Playing to win on fire
Every forest and fire management decision is a gamble. We should play to win.
Some people would like to oversimplify the subject of managing our forests and fire. The truth is that this is a complex issue. Any honest discussion of forests and fire will include words such as likely, most, tend to, except, and trend. Arguments that overly simplify this issue fail to appreciate the complexity of our forests’ relationship with fire and are misleading when it comes to how fires behave on the landscape.
We can only win if we play an honest game.
The reality is that in extreme fire conditions of very high wind and especially low humidity, a fire will burn hot and fast regardless of the condition of the forest or woodland. Those were the conditions we saw in California’s worst fires last year.
Outside of extreme weather events, forest conditions can have a very strong impact on how fires burn. While exceptions can always be found, the consistent trend is that younger forests, including timber plantations, burn more severely than older forests with large trees. Just like starting a campfire with kindling before you throw on the logs — it is the small stuff that burns readily.
No type of forestry “causes” wildfires. But the forest conditions that result from past management practices are likely to impact how fires burn once they arrive. Efforts to implement restoration forestry treatments to improve fire resiliency on federal lands are essential. It is good to see the progress in both Ashland and the Upper Applegate, and the regional planning work by the Southern Oregon Forest Restoration Collaborative.
However, if the goal is to achieve a more fire-resilient landscape, then our success will be limited by the dense, even-aged tree farms on private, industrial forestland that, under current rules, will never grow old enough to achieve any level of fire resiliency. These highly flammable timber plantations cover vast tracks of Southern Oregon. Some have claimed that private, industrial forests “are managed for fire resiliency,” and that “federal forests should do the same.” I’m not sure how one can describe tree farms in which few, if any, trees are capable of surviving a fire of any intensity as “fire resilient.”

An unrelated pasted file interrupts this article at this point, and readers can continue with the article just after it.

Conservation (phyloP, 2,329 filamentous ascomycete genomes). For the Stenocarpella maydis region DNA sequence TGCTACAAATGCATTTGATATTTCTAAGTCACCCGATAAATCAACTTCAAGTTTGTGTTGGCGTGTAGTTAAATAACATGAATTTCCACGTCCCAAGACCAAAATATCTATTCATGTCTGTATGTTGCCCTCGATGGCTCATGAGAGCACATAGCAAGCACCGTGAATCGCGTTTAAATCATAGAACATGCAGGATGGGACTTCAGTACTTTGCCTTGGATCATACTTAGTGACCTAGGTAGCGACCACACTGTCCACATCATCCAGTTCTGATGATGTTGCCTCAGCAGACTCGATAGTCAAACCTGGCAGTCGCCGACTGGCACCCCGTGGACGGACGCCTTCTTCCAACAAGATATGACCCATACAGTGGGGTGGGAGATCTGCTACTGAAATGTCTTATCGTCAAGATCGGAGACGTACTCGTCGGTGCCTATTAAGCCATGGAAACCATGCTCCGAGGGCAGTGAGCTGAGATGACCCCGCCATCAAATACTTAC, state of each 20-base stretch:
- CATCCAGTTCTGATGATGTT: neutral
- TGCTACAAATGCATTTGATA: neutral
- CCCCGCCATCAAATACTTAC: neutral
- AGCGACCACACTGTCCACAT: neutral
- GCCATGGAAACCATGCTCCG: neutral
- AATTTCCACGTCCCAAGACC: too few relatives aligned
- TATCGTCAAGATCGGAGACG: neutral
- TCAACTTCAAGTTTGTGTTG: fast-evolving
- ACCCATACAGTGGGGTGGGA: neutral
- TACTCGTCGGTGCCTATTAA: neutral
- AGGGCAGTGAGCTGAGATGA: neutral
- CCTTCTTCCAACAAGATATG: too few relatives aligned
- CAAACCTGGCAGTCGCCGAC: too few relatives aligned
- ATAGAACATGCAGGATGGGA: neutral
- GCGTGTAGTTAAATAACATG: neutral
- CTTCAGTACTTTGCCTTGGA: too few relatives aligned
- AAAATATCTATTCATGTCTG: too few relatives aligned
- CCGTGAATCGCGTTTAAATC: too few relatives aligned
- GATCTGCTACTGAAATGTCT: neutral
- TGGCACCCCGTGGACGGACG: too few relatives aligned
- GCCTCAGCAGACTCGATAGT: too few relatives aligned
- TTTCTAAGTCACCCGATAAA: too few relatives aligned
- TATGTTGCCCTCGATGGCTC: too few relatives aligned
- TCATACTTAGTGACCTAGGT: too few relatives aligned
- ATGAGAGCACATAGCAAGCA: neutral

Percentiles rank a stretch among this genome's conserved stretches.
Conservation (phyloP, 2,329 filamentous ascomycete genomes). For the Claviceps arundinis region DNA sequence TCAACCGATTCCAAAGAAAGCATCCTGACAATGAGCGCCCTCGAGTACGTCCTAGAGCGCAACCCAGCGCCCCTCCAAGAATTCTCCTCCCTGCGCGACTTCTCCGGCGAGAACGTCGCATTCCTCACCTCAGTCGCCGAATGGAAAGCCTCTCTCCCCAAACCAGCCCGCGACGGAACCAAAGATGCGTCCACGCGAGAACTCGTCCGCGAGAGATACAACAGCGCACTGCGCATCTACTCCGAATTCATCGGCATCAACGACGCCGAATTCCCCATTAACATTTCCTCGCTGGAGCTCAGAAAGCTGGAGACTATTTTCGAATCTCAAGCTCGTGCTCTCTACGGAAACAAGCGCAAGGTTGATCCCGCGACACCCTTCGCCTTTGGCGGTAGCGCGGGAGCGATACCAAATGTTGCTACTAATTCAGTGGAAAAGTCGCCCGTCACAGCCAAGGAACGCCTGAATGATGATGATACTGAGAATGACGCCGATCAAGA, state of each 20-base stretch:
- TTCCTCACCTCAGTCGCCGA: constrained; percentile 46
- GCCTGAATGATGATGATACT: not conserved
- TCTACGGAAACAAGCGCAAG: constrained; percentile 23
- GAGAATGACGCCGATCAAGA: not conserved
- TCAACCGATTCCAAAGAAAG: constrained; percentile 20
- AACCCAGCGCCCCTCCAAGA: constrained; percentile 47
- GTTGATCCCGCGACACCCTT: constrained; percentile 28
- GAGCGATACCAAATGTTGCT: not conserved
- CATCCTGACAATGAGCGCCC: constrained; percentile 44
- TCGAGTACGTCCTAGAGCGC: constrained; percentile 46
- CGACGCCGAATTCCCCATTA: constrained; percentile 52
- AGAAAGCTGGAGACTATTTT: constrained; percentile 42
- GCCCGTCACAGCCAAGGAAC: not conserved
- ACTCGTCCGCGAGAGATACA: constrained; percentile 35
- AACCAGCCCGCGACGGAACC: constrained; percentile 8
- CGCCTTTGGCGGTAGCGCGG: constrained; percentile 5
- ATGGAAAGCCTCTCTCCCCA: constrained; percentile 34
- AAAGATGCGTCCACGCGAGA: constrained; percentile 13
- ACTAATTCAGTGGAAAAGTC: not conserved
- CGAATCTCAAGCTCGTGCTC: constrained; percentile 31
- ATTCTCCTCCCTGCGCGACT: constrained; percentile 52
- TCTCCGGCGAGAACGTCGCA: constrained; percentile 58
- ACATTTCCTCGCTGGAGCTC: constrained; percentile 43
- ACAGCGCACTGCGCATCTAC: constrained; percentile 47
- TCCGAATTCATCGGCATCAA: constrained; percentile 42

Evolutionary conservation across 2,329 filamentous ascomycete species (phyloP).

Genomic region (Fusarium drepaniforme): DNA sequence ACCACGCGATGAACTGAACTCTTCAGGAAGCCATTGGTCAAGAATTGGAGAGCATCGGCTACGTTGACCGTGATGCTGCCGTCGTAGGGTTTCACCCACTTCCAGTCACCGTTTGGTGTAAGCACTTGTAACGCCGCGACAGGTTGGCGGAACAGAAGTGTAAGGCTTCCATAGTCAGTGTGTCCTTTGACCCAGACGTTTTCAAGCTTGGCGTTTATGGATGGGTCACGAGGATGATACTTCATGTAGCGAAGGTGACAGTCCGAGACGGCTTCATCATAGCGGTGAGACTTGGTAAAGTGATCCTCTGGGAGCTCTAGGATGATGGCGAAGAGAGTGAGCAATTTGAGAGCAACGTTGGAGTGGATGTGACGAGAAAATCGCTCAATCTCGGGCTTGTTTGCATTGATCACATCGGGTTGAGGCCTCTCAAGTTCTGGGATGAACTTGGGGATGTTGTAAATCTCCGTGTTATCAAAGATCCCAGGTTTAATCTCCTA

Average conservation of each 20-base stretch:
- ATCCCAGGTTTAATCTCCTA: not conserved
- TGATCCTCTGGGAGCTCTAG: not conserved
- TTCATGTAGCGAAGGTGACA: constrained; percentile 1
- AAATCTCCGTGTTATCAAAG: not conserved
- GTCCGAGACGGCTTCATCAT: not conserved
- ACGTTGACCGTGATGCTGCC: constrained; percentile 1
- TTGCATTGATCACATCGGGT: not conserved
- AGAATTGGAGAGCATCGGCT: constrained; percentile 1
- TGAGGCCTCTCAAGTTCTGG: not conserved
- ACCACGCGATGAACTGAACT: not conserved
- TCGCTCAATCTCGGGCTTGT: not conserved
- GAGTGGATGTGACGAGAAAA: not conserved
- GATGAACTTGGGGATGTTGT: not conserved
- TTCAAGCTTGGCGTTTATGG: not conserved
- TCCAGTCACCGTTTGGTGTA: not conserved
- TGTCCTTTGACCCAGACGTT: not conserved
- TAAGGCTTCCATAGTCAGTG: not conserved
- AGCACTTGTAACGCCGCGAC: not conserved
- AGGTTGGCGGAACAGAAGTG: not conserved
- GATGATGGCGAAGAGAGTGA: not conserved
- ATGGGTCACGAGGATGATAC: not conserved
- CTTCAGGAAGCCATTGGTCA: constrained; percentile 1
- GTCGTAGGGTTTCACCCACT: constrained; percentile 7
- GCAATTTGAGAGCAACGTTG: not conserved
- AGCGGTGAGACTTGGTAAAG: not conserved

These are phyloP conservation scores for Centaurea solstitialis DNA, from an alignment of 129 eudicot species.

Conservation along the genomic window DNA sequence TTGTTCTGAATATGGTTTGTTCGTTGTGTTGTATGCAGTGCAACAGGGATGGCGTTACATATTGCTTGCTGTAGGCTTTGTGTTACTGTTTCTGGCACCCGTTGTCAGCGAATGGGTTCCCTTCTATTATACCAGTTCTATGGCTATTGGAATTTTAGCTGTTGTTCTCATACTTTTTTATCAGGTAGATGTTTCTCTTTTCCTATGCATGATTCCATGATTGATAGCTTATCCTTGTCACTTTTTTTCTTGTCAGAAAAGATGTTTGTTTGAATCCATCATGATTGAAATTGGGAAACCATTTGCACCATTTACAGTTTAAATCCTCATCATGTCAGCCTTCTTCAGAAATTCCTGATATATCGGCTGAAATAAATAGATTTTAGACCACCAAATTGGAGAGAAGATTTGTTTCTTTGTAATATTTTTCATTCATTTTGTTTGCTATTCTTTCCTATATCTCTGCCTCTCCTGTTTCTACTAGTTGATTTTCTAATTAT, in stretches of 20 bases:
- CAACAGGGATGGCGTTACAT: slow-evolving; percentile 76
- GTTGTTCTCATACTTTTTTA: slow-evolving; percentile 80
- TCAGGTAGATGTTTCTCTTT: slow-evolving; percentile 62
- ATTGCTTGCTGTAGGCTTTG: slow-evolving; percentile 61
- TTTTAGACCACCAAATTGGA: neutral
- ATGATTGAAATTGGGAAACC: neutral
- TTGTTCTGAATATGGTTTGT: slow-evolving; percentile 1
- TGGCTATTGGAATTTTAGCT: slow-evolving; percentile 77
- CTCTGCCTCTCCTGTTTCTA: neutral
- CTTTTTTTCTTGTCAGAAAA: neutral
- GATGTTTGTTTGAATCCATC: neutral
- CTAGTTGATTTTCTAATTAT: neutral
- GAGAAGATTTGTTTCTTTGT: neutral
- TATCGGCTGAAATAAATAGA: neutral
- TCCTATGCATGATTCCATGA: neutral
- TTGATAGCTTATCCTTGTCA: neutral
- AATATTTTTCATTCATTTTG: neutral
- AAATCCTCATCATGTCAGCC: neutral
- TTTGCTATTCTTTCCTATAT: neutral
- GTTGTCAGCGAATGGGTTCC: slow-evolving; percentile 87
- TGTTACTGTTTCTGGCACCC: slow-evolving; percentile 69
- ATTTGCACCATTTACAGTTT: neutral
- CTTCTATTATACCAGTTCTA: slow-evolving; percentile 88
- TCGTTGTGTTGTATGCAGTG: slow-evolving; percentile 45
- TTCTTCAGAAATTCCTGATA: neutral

Defenders of the private timber industry continue to double down on their arguments that more aggressive logging and more effective fire suppression are the answers to this crisis.
But wishing that we lived in a landscape where wildfire was avoidable doesn’t make it so.
While aggressive firefighting is critical and will continue to be an important tool in our attempts to reduce the incidence of large wildfires, we should be honest that it was the cutting of large trees and relentless fire suppression, compounded by the effects of climate change, that have created this crisis.
Regardless of our firefighting efforts, either wildfire or controlled burns will sooner or later return to every nook and cranny of our fire-dependent, fire-adapted landscape. The question is: What will the fire encounter when it gets there and what will it leave in its wake?
If the forest is fire-resilient, fire is likely to consume surface fuels and understory trees while sparing the large trees, contributing further to the resiliency of the stand. If the fire encounters young, dense, even-aged trees, the fire will more likely burn at high severity, setting the forest development clock back to zero and pushing the potential for achieving a resilient stand even further into the future.
Playing to win means using a proactive approach. It means protecting the old trees where we still have them. It means using controlled burns at times when smoke will move up and out of our valley. But where we have forests that need help, we should foster their growth through responsible forestry including thinning and fuels reduction treatments. This will give us the best shot at forest and community resilience while providing jobs in the woods and timber to local mills.
There is no silver bullet to fire-proofing the forest. Fire behavior will always be complex. But like a skilled gambler, we should play the numbers so the odds are in our favor. By practicing restoration forestry, including prescribed burning, on public lands and reforming forest practices on private lands, we can tip the odds toward a lower likelihood of high-severity fires across the landscape, and increase the level of resiliency in both our forests and our communities into the future.
Jason Clark is a Talent City councilor and botanist who works in forests across the Northwest.